County Mayor Jake West and Brenda Harper, formerly of Cumberland Mental Health, signed a proclamation recently recalling September Suicide Prevention Month in Trousdale County.
In support of this act, the Trousdale County Health Council will be hosting Trousdale Remembers Sept. 24 at 6 p.m. in front of the county courthouse.
According to the Tennessee Department of Health, there were 938 recorded suicide deaths in our state in 2012, at a rate of 14.7 per 100,000 people. Suicide is the third-leading cause of death among youth and young adults ages 15-24 in Tennessee and throughout the entire nation.
More people die by suicide each year than from homicide, AIDS, or drunk driving. Suicide is the leading cause of violent deaths in our state, nationally and worldwide, far above homicide and death due to natural disasters.
Through signing the proclamation, it will, hopefully, raise awareness of this terrifying problem and become the key to preventing further suffering and loss of life. Raising awareness has helped reduce the risk for human self-destruction, and urged education and treatment.
Suicide prevention has been declared a national priority by the President and Congress; and Tennessee declares suicide prevention as a state priority and the legislature, in partnership with The Tennessee Suicide Prevention Network (TSPN), implements the Tennessee Strategy for Suicide Prevention based on the National Strategy for Suicide Prevention.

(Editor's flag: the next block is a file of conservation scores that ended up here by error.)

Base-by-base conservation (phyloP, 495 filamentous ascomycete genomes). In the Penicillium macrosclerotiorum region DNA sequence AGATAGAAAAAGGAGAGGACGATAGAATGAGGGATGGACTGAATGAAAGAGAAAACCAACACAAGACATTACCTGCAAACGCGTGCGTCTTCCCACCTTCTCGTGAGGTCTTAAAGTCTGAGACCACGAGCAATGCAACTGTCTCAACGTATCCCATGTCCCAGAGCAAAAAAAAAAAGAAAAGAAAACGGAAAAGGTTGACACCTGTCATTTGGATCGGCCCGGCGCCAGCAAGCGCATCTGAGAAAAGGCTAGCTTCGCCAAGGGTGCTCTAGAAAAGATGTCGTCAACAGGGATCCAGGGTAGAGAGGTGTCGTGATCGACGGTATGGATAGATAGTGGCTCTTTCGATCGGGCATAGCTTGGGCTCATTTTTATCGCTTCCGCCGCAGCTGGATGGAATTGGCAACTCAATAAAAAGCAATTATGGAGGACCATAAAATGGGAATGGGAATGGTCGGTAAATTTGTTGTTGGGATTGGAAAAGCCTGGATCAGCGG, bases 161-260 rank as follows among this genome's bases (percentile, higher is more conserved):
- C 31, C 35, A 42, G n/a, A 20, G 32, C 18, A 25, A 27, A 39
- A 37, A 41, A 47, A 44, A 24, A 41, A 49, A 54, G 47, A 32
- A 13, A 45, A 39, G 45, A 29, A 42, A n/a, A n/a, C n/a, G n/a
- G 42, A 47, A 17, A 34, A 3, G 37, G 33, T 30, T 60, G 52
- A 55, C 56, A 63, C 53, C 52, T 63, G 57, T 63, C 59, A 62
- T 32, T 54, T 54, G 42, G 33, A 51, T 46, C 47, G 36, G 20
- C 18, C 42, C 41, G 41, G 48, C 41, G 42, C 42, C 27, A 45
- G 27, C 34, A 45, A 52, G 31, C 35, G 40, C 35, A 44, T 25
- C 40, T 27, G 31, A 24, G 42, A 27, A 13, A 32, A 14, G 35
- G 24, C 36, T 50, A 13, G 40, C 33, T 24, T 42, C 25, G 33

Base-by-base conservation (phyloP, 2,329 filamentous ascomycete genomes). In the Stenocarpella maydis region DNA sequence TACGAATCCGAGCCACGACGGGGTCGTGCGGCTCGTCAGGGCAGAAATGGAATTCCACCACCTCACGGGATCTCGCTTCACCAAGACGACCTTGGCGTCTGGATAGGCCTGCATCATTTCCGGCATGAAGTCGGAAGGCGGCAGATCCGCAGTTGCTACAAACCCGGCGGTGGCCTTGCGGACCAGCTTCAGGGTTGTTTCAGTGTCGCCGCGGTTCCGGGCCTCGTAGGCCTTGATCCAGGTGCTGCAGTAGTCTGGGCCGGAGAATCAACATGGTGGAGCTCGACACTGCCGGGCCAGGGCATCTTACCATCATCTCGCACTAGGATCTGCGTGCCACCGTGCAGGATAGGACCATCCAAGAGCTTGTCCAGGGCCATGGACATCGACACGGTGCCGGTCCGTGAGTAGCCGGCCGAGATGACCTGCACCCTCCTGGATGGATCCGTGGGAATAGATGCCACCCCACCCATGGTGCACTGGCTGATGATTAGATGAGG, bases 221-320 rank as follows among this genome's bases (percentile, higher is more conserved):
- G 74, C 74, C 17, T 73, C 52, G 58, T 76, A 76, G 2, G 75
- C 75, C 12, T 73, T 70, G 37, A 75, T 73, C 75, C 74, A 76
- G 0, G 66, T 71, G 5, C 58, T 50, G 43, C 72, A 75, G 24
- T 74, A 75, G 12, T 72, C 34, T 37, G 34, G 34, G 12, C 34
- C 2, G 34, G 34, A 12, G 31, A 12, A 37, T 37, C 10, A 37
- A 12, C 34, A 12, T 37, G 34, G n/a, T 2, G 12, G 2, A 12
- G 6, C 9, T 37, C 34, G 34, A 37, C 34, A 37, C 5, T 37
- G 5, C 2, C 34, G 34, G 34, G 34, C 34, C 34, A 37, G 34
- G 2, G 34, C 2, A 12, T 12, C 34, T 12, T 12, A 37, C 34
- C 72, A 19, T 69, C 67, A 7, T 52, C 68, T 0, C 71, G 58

In almost all cases, suicide can be traced to unrecognized, untreated, or poorly treated mental illness. It can happen to people of either sex, any race or ethnicity, and any economic status. The average suicide death leaves behind six survivors – family and friends of the deceased – all of whom are at increased risk for a suicide attempt themselves. As if the emotional and psychological toll were not enough, suicide and suicide attempts cost the state of Tennessee $1 billion a year in medical treatment, lost wages, and lost productivity.
TSPN and its allies in the public health, mental health, and social service fields are joining forces to recognize the month of September as Suicide Prevention Awareness Month. During this annual observance, TSPN and its allies arrange several educational and memorial events across Tennessee. These projects help teach the general public about the problem of suicide and how it can be prevented.They also give family and friends an opportunity to remember those lost to suicide; to encourage survivors of suicide, survivors of suicide attempts, and people who have triumphed over mental illness; and to recognize individuals who have made notable contributions to suicide prevention efforts in the state.
As part of this observance, mayors and county executives across Tennessee will receive proclamations declaring September as Suicide Prevention Awareness Month, which they will sign in support of our state’s Suicide Prevention Awareness Month efforts. These proclamations will be presented at the annual Suicide Prevention Awareness Day event, scheduled for 10:30 a.m. on Wednesday, Sept. 11, at Trevecca Community Church, located at 335 Murfreesboro Pike in Nashville.
The TSPN is a grassroots collaboration of Tennesseans and organizations working to eliminate the stigma of suicide, educate the community about the warning signs of suicide, and ultimately reduce the rate of suicide in the state.
Managing Editor Marie Corhern can be reached at 615-374-3556 or email email@example.com.